Sunday. The final Sunday before the whole system rotates again. Before classes start again. Enjoy every minute while it lasts.
Yesterday was the department's annual beginning-of-the-year party. This was when everyone gets to know who is who. So I brought a dish to pass, and someone in the department actually liked it so much that she asked for the recipe, which I emailed to her afterward.
I notice that the attendance yesterday was very diverse. The department is populated with people from varying backgrounds: aside from local citizens, students come from the Philippines (me), India, China, Taiwan, Japan, South Korea, Kuwait, Germany, Russia, Argentina, Mexico, among others. I guess Linguistics ic actually a field that promotes diversity, since you can't help but interact with people from other places in the world when you study different languages.
This is what I like about my school. It is very diverse. There are people from everywhere. And I know that they have different characteristics, but that just makes it more interesting.
In my last post, I commented about smell. About how some people may smell more than others. I am afraid that some people may misunderstand that as me being a racist. I don't think so. One cannot please everybody. And everyone has different traits that certainly will bug someone out there. Simply noting the fact that a person from that part of the world have a peculiar smell doesn't make me a racist. But if that fact prevents me from dealing with them, and if that makes me think that I am above them, then that is racism.
I do not consider myself nor the collection of the people from where I come from as superior. I could mention tons of traits that are typical of a Filipino that I am not in agreement with. And if I scrutinize other peoples, of course there are traits that they have that I may not agree with. But does that stop me from interacting with them? No. If we envisioned a world where everyone is the same, then that is just a dystopian robotic state, where everyone is the same, where everyone likes everyone because there simply is no diversity. I don't think that would be ideal.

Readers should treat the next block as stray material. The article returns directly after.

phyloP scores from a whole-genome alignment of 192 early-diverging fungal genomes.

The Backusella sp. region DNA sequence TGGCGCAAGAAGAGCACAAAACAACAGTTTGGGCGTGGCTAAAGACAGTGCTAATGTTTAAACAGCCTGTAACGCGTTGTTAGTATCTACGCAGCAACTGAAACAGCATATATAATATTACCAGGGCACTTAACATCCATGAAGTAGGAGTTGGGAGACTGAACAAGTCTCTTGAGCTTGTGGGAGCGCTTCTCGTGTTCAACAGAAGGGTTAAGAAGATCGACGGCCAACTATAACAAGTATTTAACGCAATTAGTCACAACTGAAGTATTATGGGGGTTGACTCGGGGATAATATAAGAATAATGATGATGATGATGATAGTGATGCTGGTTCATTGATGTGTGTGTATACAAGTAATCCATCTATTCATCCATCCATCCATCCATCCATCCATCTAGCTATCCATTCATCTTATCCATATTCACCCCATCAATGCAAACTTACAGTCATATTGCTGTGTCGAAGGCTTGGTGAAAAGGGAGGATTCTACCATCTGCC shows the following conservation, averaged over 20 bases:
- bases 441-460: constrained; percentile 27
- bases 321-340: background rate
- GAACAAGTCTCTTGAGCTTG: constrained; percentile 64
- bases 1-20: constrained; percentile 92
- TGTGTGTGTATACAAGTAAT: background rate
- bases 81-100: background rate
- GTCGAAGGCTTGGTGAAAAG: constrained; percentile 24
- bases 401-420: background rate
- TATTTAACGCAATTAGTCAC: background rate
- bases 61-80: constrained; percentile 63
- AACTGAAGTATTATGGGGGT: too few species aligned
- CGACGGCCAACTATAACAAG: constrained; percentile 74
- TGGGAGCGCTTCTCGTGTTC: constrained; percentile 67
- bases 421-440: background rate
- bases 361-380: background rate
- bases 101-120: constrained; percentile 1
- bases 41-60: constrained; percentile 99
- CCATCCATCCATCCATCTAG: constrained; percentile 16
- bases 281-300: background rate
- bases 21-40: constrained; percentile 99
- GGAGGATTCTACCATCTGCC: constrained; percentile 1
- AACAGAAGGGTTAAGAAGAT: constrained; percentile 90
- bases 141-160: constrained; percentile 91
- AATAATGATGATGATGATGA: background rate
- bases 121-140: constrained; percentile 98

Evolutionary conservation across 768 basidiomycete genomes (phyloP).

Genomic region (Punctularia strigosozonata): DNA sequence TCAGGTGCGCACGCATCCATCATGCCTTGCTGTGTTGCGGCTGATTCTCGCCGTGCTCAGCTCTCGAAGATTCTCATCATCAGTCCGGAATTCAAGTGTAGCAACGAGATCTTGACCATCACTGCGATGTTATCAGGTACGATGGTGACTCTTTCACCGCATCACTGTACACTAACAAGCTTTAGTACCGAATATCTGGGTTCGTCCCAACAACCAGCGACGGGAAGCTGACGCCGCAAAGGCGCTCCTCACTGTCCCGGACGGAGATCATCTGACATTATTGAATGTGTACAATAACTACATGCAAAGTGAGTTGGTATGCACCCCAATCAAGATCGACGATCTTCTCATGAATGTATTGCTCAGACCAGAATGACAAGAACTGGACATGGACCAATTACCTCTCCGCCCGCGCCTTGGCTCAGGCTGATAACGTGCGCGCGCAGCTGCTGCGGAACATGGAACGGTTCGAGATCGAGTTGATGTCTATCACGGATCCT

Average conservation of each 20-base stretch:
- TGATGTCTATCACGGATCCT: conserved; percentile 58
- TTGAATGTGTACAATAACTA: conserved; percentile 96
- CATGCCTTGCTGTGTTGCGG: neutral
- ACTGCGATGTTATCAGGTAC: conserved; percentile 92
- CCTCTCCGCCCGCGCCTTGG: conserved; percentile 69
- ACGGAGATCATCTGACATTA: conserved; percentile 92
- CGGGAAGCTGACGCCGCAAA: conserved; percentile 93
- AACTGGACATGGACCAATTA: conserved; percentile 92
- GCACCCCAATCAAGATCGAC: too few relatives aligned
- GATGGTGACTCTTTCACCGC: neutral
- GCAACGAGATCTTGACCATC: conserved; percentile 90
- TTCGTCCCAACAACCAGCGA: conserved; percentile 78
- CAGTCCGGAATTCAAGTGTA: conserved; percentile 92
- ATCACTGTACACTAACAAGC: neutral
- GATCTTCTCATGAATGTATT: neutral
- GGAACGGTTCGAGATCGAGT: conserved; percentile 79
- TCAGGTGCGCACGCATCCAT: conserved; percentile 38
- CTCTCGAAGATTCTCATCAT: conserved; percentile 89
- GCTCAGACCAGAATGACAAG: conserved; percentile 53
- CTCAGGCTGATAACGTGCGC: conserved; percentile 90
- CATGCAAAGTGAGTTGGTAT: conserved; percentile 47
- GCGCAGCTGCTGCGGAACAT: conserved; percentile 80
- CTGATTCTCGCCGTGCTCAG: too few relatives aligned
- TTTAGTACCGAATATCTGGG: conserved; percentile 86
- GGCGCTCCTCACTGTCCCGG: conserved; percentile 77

Last night, at the party, I was able to talk to different people who have been to different places. I heard of different interesting cultural practices, like the horse-racing in Kyrgyzstan whose outcome somehow affects the marriage arangement, like the domestic practices of middle-class families in India, and the exotic sausages of the Netherlands and Germany. To some people of course these are different. But should these cause the others to gravitate away from these people? That, my dear readers, is racism. I guess the main point I want to state here is that one must be accepting of the differences of the many different peoples out there.
Anyway, enough of my philosophical ranting.
Last night, as I was on my way home, driving along Main St., I saw the hordes of college undergrads drinking, walking, clutching their beer in front of the houses, having a good time, late at night. It's back, that time of the year. I wonder why alcohol is such a big thing here in the US. I spent a couple of months in Prague, and the Czech Republic has the highest beer consumption per capita in the world, and yet they do not flaunt their beer, they do not act wild and walk the streets at night breaking bottles. Here, it seems that people just lose a sense of civility once they get hold of the drink. Today, the morning after, I saw quite some broken bottles and shards of glass in the street corners, obviously the result of last night's happy hours. I am not saying that Prague never had problems with the drinkers, but they surely are able to keep their senses more than what I observed here. They could drink and still be civil, why, plenty of people actually buy a 0.5 litre can of beer, walk out the street, ride the tram, and do their everyday activities and still be civilized. Here in the US taking an open bottle in the street is illegal.
Again, something to ponder about.